As banking industry changes community banks are being squeezed

The mega bank is seen as the trend of the future while smaller banks are gobbled up through acquisitions or mergers

Special to the HeraldApril 15, 2013 

MANATEE -- Mega banks are getting bigger, branches are closing or consolidating, housing repossessions are dropping and -- despite layoffs and closings -- banking industry jobs are growing.

Those are some of the key findings released in a new report on banking trends by banking analyst Bauer Financial.

The results were confirmed by local bankers and state analysts who said the industry continues to be significantly impacted by developing technology and government regulations and pushes to increase efficiency.

"The banking industry continues to consolidate," said Greg McBride, senior financial analyst with in North Palm Beach. "With new regulations and compliance costs, bank margins have been squeezed. The anecdote is merging and downsizing."

The largest bank in the United States -- JPMorgan Chase -- has kept its top spot and grown 13 percent larger in assets from $1.647 trillion in March 2010 to $1.897 trillion today, Bauer reported.

Wells Fargo is No. 1 in the number of employees with 227,759 employees. Bank of America, with its extensive layoffs, dropped from No. 2 to No. 4. Overall jobs in the banking industry, however, increased by more than 80,000 since 2010, Bauer said.

Local numbers show a small drop of 100 jobs in the financial activities category in Manatee/Sarasota from February 2012 to February 2013. But statewide for that same period, Florida had gained 4,500 jobs.

Business appears to be booming for both residential and commercial loans and with the economy and housing market improving, banks are seeing fewer repossessions, Bauer reported. In 2010, seven banks reported having more than $1 billion in repossessions, but by the end of 2012, only four had more than $1 billion.

In the meantime, commercial real estate loans are going up with 21 banks having more than 90 percent of commercial loans.

Sam Davis, president of American Momentum Bank, said his bank, which operates in Texas and Florida, has seen significant increases in both residential and commercial business. "Our loans and application process is up 30 percent over last year for commercial property," he said. "Our residential applications are up 300 percent over last year."

Davis said the industry is starting to fill jobs that were left vacant from layoffs over the past few years.

"People feel so much better about the economy now. This paints a pretty positive picture for the financial services industry," he said.

Technology advances with online bill paying and mobile banking are having a big impact on the way banks deliver services, experts say. Customers don't visit branches as often because people do so much more of their day-to-day banking without them, said a report, noting that common transactions like depositing checks had dropped significantly at branches.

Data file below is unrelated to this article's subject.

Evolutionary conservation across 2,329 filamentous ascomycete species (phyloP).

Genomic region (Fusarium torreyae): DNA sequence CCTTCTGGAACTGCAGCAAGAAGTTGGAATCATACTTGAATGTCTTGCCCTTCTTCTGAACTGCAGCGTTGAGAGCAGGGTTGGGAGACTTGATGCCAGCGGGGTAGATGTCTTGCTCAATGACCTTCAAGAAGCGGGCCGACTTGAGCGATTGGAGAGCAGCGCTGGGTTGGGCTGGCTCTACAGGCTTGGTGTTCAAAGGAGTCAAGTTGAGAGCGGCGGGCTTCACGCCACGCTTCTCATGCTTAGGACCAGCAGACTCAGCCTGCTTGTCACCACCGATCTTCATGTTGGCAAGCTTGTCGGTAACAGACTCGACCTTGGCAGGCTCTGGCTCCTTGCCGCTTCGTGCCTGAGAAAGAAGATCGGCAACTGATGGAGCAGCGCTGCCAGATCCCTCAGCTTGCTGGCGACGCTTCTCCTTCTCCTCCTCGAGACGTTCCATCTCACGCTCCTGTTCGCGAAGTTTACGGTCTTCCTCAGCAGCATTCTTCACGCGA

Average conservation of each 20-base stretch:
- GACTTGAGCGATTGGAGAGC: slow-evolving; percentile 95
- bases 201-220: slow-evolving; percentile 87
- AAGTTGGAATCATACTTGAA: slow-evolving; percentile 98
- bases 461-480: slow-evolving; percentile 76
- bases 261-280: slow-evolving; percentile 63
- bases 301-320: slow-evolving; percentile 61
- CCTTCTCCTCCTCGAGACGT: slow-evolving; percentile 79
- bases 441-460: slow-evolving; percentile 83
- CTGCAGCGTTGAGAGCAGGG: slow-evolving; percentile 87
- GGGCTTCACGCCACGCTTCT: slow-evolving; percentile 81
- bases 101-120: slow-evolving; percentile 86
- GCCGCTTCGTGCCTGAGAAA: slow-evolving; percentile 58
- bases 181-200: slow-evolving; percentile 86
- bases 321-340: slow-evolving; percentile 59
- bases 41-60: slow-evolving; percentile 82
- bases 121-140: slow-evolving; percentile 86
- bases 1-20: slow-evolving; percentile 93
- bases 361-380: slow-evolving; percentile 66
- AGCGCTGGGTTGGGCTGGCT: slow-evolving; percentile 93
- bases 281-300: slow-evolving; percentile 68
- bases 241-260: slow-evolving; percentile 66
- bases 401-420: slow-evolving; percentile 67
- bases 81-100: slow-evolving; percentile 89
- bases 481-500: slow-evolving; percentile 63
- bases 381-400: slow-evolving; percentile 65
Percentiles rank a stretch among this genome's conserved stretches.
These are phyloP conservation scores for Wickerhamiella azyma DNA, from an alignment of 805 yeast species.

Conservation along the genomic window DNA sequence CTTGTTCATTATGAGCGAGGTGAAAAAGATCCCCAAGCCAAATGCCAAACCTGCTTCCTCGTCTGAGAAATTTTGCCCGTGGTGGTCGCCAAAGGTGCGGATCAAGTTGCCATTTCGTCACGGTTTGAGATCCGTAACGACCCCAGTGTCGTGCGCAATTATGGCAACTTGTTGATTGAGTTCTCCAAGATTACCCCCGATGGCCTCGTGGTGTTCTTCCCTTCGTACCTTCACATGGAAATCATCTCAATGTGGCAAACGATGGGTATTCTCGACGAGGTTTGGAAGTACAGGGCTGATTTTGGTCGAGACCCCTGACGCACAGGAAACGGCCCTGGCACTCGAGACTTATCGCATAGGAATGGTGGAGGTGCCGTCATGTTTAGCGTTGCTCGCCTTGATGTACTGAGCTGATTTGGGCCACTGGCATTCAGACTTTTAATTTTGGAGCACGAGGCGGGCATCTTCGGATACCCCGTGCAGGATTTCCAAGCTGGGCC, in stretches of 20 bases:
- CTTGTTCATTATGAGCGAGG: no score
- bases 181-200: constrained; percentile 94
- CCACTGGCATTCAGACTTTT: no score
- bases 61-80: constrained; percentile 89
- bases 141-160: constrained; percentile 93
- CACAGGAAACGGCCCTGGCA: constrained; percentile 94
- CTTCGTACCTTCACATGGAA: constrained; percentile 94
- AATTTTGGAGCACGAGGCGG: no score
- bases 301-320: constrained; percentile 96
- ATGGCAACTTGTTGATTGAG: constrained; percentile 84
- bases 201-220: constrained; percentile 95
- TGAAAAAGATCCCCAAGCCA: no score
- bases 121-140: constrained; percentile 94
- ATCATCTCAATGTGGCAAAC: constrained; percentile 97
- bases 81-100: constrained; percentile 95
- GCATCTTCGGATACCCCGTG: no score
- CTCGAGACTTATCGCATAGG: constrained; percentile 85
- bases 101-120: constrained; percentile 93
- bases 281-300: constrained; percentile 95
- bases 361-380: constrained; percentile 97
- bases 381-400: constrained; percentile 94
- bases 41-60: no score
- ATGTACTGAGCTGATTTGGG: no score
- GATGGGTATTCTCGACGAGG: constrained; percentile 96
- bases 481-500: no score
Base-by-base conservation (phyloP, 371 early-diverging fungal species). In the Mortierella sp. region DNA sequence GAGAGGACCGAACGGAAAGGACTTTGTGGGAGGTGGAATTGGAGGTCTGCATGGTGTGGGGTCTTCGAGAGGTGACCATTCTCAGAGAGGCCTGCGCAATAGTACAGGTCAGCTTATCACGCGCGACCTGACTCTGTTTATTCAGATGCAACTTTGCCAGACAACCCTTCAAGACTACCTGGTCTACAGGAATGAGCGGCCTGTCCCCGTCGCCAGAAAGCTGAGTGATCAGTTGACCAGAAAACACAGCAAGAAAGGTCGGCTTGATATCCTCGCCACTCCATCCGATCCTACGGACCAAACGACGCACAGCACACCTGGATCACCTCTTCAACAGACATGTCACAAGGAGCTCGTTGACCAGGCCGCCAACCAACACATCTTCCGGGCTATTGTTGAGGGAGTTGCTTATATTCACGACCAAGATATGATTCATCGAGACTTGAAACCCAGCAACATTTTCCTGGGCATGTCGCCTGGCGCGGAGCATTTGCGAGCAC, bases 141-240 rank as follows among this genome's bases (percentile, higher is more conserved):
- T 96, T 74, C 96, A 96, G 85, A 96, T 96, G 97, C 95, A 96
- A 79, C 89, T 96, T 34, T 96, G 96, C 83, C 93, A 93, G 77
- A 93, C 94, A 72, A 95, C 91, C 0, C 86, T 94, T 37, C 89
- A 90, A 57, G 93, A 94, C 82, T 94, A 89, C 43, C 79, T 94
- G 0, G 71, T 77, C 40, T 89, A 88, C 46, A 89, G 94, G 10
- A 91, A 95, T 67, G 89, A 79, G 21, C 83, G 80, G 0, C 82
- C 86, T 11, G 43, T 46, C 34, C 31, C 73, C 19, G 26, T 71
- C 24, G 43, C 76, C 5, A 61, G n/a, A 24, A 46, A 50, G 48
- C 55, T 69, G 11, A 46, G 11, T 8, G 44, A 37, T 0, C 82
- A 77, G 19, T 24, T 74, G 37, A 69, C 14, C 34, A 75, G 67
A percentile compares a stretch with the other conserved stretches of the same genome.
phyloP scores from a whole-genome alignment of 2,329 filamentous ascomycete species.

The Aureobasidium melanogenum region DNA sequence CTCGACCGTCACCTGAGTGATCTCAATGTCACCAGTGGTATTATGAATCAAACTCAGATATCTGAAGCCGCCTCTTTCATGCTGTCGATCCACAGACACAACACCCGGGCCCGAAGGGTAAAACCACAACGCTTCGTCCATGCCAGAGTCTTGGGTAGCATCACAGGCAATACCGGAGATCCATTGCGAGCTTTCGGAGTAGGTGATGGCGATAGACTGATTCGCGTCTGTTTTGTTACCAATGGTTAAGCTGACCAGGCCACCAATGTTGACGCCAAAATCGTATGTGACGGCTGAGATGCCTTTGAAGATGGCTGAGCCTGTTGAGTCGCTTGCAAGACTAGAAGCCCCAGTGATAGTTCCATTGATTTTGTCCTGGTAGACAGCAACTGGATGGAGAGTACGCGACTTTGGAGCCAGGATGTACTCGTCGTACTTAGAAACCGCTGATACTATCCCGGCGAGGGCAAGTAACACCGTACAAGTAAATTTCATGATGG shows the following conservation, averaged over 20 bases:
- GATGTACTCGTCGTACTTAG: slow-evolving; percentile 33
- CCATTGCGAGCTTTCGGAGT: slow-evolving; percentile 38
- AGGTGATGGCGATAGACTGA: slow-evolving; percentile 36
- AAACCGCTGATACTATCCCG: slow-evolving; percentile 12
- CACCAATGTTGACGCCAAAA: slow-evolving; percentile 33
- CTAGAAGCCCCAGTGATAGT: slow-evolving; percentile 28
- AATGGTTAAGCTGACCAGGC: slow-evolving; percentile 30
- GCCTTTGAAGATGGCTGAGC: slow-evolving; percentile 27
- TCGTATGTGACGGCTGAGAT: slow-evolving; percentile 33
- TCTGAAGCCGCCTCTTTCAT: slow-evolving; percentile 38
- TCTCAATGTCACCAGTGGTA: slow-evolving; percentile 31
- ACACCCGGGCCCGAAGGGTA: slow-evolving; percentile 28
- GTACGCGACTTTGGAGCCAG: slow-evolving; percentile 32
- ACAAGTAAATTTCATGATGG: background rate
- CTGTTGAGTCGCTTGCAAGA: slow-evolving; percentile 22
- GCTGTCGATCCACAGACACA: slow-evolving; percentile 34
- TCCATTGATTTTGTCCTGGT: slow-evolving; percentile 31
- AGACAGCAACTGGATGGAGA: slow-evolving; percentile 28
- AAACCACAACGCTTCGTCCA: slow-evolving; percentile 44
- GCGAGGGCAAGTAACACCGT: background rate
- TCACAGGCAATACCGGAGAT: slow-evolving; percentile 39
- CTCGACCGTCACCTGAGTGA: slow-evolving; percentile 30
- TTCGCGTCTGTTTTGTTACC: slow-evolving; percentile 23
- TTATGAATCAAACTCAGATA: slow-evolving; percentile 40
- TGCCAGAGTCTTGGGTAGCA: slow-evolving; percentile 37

Self service and technology is the name of the game, predicted, with bank branches in the future looking more like airport check-ins.

"Why stand in line inside a bank or at a drive through when you can sit at home and click a key?" Davis said. "Brick and mortar branches aren't in as much demand anymore."

As part of the need to increase efficiency, local bank analyst Frank Knautz said banks are trimming branches and replacing them with kiosks and ATMs.

"This generation of bank customers want to live off their mobile devices," he said. "From a mega bank perspective, the cost reduction of service delivery is significant."

During the economic boom, McBride said banks overbuilt branches, but he thinks they still have a place in banking's future. "They are still the sales floor where banks can interact with customers in the most direct way." he said.

Some think the mega bank will continue to be the trend of the future while smaller banks are gobbled up through acquisitions or mergers.

Analyst Mike Woody says community banks are "basically being squeezed structurally because of several systemic problems, their charters and loan policies."

There is little money available for community banks to raise funds and they often have little asset diversification.

"Big banks, with the help of regulators, are doing their best to drive community banks out of business," Woody said. They are facing the same plight as the family drugstore, he said.

In 15 years, he predicted the community banking industry will be reduced to "small boutique banks" with limited hours and limited offerings.

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